Re: Walmart Health: Just had a great dental visit this morning, which was preceded by helpful reminders from Epic, and…
Aprima Medical Software announces its EHR and PM systems are compatible with Microsoft Windows 7. Seems like new Microsoft updates always get everyone in a tizzy as companies figure out the nuances of the new O/S to ensure it works with the latest application software. I must say I will not be purchasing and loading the Windows 7 upgrade on the day it is released (October 22nd.) I’ll stick with Vista for now, with all the flaws I’ve already uncovered.
The American Academy of Professional Coders introduces an online ICD-10-CM code conversion tool that converts ICD-9-CM codes to ICD-10-CM codes (and vice versa). The tool is free and looks pretty easy to use, even for someone who knows nothing about coding (like me). Note that the site doesn’t provide any sort of data conversion of your existing files, but advises you which ICD-10 codes will take the place of the current ICD-9 scheme.
A Canadian medical office experiences every practice’s worst EMR nightmare: the permanent loss of patient data. Fairview Medical Clinic in Alberta loses all its electronic patient records from 2004 and 2005 when it switches EMRs. Ouch.
Here’s a great, feel-good story. Gateway EDI donates $10,420 to the Denver affiliate of Susan G. Komen for the Cure. At last week’s MGMA meeting, Gateway EDI pledged to donate $5 for every attendee who allowed the company to swipe their card. Because attendance numbers were down over last year, card swipes also fell 17% from last year. So, Gateway threw in some extra money to help a great cause.
The teleradiology market is expanding slower than it was a few years ago. Off-hours teleradiology services increased from 15% to 44% from 2003 to 2007, but appears to be leveling. The fastest growth is in small, city-based practices that don’t serve hospitals.
Perhaps the slowed growth is tied to inadequate reimbursement from private insurance, as this article suggests. Proponents of new digital and mobile technologies are encouraging new policies that “recognize the virtues” of telemedicine.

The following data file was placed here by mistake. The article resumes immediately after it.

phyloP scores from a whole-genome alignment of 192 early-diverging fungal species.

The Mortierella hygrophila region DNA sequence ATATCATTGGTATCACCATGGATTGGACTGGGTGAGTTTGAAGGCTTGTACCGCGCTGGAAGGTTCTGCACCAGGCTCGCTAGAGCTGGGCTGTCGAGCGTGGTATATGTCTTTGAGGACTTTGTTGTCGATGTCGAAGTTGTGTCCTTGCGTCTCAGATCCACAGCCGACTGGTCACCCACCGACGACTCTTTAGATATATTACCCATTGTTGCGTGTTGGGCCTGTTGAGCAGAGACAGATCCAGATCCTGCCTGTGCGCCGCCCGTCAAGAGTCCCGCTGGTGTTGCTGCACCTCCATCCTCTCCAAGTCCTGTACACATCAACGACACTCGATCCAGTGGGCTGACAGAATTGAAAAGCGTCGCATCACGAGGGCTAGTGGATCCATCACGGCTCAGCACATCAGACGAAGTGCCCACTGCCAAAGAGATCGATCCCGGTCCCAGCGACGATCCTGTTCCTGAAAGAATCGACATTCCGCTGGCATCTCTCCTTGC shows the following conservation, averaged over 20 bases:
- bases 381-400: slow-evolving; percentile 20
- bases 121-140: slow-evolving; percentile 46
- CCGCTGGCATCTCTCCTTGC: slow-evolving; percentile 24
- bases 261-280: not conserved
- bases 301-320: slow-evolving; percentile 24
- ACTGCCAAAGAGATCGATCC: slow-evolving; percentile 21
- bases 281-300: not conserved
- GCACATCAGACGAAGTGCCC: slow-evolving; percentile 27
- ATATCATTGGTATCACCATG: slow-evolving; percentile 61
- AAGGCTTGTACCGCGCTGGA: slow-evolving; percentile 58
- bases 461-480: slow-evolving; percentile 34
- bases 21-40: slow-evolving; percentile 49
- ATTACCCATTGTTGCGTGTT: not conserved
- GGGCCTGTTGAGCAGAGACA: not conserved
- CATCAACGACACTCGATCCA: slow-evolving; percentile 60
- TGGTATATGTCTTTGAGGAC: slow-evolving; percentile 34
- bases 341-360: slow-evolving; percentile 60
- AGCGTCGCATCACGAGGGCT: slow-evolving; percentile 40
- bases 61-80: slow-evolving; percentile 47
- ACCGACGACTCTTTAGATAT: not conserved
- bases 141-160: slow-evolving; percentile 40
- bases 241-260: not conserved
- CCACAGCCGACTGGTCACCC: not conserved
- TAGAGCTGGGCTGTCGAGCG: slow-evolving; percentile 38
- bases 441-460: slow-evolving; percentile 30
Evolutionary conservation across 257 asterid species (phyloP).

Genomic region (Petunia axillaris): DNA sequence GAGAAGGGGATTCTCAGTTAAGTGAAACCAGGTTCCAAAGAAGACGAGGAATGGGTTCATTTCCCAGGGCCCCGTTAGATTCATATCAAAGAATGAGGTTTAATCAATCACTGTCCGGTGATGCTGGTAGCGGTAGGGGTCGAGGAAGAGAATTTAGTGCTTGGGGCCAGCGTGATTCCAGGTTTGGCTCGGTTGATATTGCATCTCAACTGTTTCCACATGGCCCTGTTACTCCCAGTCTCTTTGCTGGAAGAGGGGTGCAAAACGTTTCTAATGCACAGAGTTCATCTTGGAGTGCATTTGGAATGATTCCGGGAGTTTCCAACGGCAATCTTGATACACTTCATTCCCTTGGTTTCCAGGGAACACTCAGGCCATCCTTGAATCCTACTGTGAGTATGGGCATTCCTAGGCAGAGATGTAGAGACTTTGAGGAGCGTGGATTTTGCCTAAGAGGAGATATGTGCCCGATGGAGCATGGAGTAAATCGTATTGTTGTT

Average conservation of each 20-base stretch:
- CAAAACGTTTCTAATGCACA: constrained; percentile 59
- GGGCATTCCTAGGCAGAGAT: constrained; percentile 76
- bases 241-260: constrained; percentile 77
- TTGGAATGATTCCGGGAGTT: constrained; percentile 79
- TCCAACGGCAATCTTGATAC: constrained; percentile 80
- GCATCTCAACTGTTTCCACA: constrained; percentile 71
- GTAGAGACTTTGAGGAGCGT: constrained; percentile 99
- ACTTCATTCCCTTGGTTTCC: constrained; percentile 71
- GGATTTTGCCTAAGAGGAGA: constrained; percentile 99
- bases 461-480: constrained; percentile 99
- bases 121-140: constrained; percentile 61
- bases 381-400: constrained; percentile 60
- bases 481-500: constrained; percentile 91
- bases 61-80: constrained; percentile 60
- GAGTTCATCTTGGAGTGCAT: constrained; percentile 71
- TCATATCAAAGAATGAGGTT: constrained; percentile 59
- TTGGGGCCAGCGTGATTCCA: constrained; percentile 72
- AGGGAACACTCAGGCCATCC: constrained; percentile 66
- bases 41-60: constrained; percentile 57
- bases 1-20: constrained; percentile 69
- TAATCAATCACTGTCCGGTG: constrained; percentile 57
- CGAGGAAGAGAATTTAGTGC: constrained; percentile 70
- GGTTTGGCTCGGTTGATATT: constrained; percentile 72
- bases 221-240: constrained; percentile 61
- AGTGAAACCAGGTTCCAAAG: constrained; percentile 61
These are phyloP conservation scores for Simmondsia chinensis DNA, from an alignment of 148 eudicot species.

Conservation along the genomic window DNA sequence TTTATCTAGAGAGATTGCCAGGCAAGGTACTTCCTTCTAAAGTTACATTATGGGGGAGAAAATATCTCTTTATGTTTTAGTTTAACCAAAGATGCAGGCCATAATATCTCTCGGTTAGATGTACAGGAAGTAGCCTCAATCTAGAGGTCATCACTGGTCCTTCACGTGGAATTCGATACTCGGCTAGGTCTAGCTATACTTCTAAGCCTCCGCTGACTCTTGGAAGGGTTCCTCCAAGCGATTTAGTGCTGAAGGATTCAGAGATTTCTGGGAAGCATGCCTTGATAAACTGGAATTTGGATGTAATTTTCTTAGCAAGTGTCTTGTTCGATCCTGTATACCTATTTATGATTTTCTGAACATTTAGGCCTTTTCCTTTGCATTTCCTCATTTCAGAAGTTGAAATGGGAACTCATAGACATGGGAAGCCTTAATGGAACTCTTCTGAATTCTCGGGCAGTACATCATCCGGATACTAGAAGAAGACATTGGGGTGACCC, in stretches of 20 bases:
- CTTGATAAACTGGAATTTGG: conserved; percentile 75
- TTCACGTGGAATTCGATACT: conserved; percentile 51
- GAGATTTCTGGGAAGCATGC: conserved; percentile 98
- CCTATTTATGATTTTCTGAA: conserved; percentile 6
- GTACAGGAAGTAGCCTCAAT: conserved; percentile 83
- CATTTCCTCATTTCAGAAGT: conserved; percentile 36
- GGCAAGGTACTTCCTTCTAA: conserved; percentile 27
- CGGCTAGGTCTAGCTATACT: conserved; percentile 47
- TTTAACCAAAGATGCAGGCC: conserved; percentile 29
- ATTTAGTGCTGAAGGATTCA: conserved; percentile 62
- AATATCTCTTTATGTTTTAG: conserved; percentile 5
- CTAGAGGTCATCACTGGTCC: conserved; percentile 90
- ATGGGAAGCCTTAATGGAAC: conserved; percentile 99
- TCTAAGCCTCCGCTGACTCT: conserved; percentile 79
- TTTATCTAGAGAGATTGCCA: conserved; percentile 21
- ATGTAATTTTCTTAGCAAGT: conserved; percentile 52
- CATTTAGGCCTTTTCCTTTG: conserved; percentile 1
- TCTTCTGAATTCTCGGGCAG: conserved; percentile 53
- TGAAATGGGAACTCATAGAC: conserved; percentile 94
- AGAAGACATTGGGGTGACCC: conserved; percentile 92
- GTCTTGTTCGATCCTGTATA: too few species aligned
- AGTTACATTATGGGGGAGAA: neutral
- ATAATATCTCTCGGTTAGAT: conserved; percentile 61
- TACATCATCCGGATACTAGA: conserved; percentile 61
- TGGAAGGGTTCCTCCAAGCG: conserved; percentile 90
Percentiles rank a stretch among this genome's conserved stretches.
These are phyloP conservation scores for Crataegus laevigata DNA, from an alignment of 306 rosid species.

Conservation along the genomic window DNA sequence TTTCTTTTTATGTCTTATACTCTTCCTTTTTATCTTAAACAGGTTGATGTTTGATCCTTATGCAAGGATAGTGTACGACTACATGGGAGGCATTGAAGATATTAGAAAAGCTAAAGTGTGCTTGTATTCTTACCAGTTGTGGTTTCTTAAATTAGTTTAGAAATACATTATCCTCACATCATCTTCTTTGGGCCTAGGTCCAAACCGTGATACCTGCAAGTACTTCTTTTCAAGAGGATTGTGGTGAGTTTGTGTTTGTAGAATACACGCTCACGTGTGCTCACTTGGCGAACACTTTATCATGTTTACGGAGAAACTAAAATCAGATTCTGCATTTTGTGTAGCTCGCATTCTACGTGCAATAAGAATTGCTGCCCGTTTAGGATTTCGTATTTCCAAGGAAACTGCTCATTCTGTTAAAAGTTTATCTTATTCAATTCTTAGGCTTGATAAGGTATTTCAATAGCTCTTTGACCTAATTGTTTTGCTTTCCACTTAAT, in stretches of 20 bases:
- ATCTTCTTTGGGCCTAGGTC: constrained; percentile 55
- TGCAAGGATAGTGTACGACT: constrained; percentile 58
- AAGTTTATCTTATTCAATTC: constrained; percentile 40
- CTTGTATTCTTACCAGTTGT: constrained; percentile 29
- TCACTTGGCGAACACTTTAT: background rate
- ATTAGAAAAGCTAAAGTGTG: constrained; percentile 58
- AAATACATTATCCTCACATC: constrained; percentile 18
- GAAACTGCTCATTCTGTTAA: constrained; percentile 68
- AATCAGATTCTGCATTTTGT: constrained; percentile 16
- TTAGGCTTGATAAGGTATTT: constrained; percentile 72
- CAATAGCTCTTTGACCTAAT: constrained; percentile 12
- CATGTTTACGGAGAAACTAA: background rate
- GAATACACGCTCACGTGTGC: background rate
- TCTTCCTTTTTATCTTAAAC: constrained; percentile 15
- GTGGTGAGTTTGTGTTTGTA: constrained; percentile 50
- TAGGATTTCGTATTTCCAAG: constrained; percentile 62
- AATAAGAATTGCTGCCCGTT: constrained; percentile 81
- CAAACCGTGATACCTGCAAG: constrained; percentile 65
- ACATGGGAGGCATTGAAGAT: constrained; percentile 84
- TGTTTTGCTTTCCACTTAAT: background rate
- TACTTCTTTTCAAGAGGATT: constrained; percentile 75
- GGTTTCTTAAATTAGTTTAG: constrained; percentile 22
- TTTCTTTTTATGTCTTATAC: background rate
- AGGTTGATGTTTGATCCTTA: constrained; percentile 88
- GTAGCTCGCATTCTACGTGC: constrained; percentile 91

By the way, teleradiology company Virtual Radiologic upgrades its vRad Enterprise Connect product work with new mobile device and speech recognition support.
More and more doctors are saying voice recognition software is now ready for prime time. Updates to products such as Nuance’s Dragon NaturallySpeaking have made speech recognition more accurate and robust, making them an increasingly popular EMR input option.
TransforMED, a wholly-owned subsidiary of AAFP, partners with Welch Allyn to help physicians pick their EHR vendor. Even though my initial (cynical) reaction was that practices would only be directed to vendors offering connections to Welch Allyn’s devices, the offering actually looks pretty good. Welch Allyn breaks out its EHR Prep-Select Program into three tiers, based on how much help each practice thinks its need. And, the consultants have solid experience. I’d be curious to hear feedback on their services.
Epocrates announces that its drug reference will run on BlackBerrys.
University Children’s Eye Center (NJ) selects SRS’s hybrid EMR product. The Eye Center’s physicians are on faculty at RWJU and St. Peter’s University Hospital.
Nuesoft Technologies launches a new EHR offering, NueMD. It is CCHIT-certified but only for 2007 standards (why not go all the way if you are building a new product?) The EHR fully integrates with Nuesoft’s PM product to comprise NueMD Complete.
GE introduces a cool new ultrasound device it claims could become the “stethoscope of the 21st century.” The pocket-size device, which is about the size of an iPhone, includes a video screen and has an attached wand with a sensor.
The GE ultrasound is quite amazing- how long before there’s an iphone-compatible u/s wand and accompanying app? I wonder if this will scare cardiologists as everyone will start having the ability to do bedside echos!
Comments are closed.